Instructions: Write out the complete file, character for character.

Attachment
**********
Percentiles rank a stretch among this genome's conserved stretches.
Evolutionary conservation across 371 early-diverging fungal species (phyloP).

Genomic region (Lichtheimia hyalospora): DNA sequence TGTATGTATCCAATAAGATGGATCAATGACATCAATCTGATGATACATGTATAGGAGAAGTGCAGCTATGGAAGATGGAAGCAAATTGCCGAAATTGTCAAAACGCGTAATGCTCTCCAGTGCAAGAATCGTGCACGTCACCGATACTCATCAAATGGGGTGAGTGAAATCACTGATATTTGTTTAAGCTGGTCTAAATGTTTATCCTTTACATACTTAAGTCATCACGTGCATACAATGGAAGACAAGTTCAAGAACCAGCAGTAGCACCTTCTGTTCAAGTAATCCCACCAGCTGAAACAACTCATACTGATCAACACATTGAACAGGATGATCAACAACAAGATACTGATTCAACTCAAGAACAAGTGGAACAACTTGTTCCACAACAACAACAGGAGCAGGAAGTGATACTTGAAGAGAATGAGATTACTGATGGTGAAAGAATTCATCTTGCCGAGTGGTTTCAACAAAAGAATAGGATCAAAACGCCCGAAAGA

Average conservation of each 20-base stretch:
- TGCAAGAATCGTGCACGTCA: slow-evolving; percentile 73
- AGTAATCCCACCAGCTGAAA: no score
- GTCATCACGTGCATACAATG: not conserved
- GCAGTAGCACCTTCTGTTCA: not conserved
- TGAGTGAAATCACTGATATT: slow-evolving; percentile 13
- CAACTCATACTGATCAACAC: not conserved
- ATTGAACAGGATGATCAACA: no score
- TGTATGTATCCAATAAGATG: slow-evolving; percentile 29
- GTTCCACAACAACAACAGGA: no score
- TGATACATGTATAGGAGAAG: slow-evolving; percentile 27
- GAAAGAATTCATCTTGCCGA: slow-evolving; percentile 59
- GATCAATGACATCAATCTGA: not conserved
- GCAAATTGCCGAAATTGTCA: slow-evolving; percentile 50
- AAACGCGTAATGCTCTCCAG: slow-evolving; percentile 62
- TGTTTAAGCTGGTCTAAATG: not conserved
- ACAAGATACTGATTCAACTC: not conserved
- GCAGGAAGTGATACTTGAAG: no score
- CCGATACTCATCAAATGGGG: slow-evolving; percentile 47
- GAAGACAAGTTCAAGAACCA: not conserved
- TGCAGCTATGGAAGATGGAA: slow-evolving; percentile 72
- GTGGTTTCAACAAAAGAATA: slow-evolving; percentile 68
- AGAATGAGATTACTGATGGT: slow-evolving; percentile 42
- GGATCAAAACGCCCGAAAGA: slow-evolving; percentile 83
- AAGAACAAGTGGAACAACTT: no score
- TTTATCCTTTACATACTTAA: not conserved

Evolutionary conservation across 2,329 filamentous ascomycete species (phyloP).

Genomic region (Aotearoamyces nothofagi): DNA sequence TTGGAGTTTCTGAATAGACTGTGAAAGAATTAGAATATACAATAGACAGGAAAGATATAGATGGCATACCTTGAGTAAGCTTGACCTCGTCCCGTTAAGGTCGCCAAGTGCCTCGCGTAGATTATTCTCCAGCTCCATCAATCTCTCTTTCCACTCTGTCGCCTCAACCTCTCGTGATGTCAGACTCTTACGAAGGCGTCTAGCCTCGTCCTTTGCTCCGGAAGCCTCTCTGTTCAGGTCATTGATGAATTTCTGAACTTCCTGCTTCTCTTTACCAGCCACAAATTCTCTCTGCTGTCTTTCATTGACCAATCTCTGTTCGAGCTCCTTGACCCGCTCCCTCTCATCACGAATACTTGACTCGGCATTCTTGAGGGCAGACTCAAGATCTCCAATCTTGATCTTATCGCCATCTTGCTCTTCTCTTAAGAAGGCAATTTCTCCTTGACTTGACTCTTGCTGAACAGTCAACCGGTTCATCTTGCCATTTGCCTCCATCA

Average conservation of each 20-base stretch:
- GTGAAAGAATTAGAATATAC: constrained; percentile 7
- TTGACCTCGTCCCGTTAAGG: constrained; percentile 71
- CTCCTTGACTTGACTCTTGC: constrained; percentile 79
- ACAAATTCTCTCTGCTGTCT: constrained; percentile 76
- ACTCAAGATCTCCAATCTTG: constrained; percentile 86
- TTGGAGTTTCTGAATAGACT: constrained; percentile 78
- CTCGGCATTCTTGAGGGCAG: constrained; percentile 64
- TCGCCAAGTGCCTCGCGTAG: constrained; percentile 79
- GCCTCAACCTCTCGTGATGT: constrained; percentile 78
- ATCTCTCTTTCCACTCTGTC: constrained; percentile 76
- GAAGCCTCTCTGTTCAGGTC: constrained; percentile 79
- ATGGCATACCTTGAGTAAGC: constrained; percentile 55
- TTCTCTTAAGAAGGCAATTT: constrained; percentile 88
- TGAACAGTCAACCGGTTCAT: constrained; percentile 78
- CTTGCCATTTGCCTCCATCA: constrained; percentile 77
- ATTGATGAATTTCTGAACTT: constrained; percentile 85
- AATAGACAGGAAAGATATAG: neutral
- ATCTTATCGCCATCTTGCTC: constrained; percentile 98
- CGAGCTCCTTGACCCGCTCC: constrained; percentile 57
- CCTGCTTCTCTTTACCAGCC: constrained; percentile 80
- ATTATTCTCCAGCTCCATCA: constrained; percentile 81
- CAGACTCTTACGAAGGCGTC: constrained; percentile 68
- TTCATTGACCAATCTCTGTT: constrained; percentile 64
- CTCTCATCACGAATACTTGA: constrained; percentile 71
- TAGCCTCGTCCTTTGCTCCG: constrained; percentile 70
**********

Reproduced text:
Percentiles rank a stretch among this genome's conserved stretches.
Evolutionary conservation across 371 early-diverging fungal species (phyloP).

Genomic region (Lichtheimia hyalospora): DNA sequence TGTATGTATCCAATAAGATGGATCAATGACATCAATCTGATGATACATGTATAGGAGAAGTGCAGCTATGGAAGATGGAAGCAAATTGCCGAAATTGTCAAAACGCGTAATGCTCTCCAGTGCAAGAATCGTGCACGTCACCGATACTCATCAAATGGGGTGAGTGAAATCACTGATATTTGTTTAAGCTGGTCTAAATGTTTATCCTTTACATACTTAAGTCATCACGTGCATACAATGGAAGACAAGTTCAAGAACCAGCAGTAGCACCTTCTGTTCAAGTAATCCCACCAGCTGAAACAACTCATACTGATCAACACATTGAACAGGATGATCAACAACAAGATACTGATTCAACTCAAGAACAAGTGGAACAACTTGTTCCACAACAACAACAGGAGCAGGAAGTGATACTTGAAGAGAATGAGATTACTGATGGTGAAAGAATTCATCTTGCCGAGTGGTTTCAACAAAAGAATAGGATCAAAACGCCCGAAAGA

Average conservation of each 20-base stretch:
- TGCAAGAATCGTGCACGTCA: slow-evolving; percentile 73
- AGTAATCCCACCAGCTGAAA: no score
- GTCATCACGTGCATACAATG: not conserved
- GCAGTAGCACCTTCTGTTCA: not conserved
- TGAGTGAAATCACTGATATT: slow-evolving; percentile 13
- CAACTCATACTGATCAACAC: not conserved
- ATTGAACAGGATGATCAACA: no score
- TGTATGTATCCAATAAGATG: slow-evolving; percentile 29
- GTTCCACAACAACAACAGGA: no score
- TGATACATGTATAGGAGAAG: slow-evolving; percentile 27
- GAAAGAATTCATCTTGCCGA: slow-evolving; percentile 59
- GATCAATGACATCAATCTGA: not conserved
- GCAAATTGCCGAAATTGTCA: slow-evolving; percentile 50
- AAACGCGTAATGCTCTCCAG: slow-evolving; percentile 62
- TGTTTAAGCTGGTCTAAATG: not conserved
- ACAAGATACTGATTCAACTC: not conserved
- GCAGGAAGTGATACTTGAAG: no score
- CCGATACTCATCAAATGGGG: slow-evolving; percentile 47
- GAAGACAAGTTCAAGAACCA: not conserved
- TGCAGCTATGGAAGATGGAA: slow-evolving; percentile 72
- GTGGTTTCAACAAAAGAATA: slow-evolving; percentile 68
- AGAATGAGATTACTGATGGT: slow-evolving; percentile 42
- GGATCAAAACGCCCGAAAGA: slow-evolving; percentile 83
- AAGAACAAGTGGAACAACTT: no score
- TTTATCCTTTACATACTTAA: not conserved

Evolutionary conservation across 2,329 filamentous ascomycete species (phyloP).

Genomic region (Aotearoamyces nothofagi): DNA sequence TTGGAGTTTCTGAATAGACTGTGAAAGAATTAGAATATACAATAGACAGGAAAGATATAGATGGCATACCTTGAGTAAGCTTGACCTCGTCCCGTTAAGGTCGCCAAGTGCCTCGCGTAGATTATTCTCCAGCTCCATCAATCTCTCTTTCCACTCTGTCGCCTCAACCTCTCGTGATGTCAGACTCTTACGAAGGCGTCTAGCCTCGTCCTTTGCTCCGGAAGCCTCTCTGTTCAGGTCATTGATGAATTTCTGAACTTCCTGCTTCTCTTTACCAGCCACAAATTCTCTCTGCTGTCTTTCATTGACCAATCTCTGTTCGAGCTCCTTGACCCGCTCCCTCTCATCACGAATACTTGACTCGGCATTCTTGAGGGCAGACTCAAGATCTCCAATCTTGATCTTATCGCCATCTTGCTCTTCTCTTAAGAAGGCAATTTCTCCTTGACTTGACTCTTGCTGAACAGTCAACCGGTTCATCTTGCCATTTGCCTCCATCA

Average conservation of each 20-base stretch:
- GTGAAAGAATTAGAATATAC: constrained; percentile 7
- TTGACCTCGTCCCGTTAAGG: constrained; percentile 71
- CTCCTTGACTTGACTCTTGC: constrained; percentile 79
- ACAAATTCTCTCTGCTGTCT: constrained; percentile 76
- ACTCAAGATCTCCAATCTTG: constrained; percentile 86
- TTGGAGTTTCTGAATAGACT: constrained; percentile 78
- CTCGGCATTCTTGAGGGCAG: constrained; percentile 64
- TCGCCAAGTGCCTCGCGTAG: constrained; percentile 79
- GCCTCAACCTCTCGTGATGT: constrained; percentile 78
- ATCTCTCTTTCCACTCTGTC: constrained; percentile 76
- GAAGCCTCTCTGTTCAGGTC: constrained; percentile 79
- ATGGCATACCTTGAGTAAGC: constrained; percentile 55
- TTCTCTTAAGAAGGCAATTT: constrained; percentile 88
- TGAACAGTCAACCGGTTCAT: constrained; percentile 78
- CTTGCCATTTGCCTCCATCA: constrained; percentile 77
- ATTGATGAATTTCTGAACTT: constrained; percentile 85
- AATAGACAGGAAAGATATAG: neutral
- ATCTTATCGCCATCTTGCTC: constrained; percentile 98
- CGAGCTCCTTGACCCGCTCC: constrained; percentile 57
- CCTGCTTCTCTTTACCAGCC: constrained; percentile 80
- ATTATTCTCCAGCTCCATCA: constrained; percentile 81
- CAGACTCTTACGAAGGCGTC: constrained; percentile 68
- TTCATTGACCAATCTCTGTT: constrained; percentile 64
- CTCTCATCACGAATACTTGA: constrained; percentile 71
- TAGCCTCGTCCTTTGCTCCG: constrained; percentile 70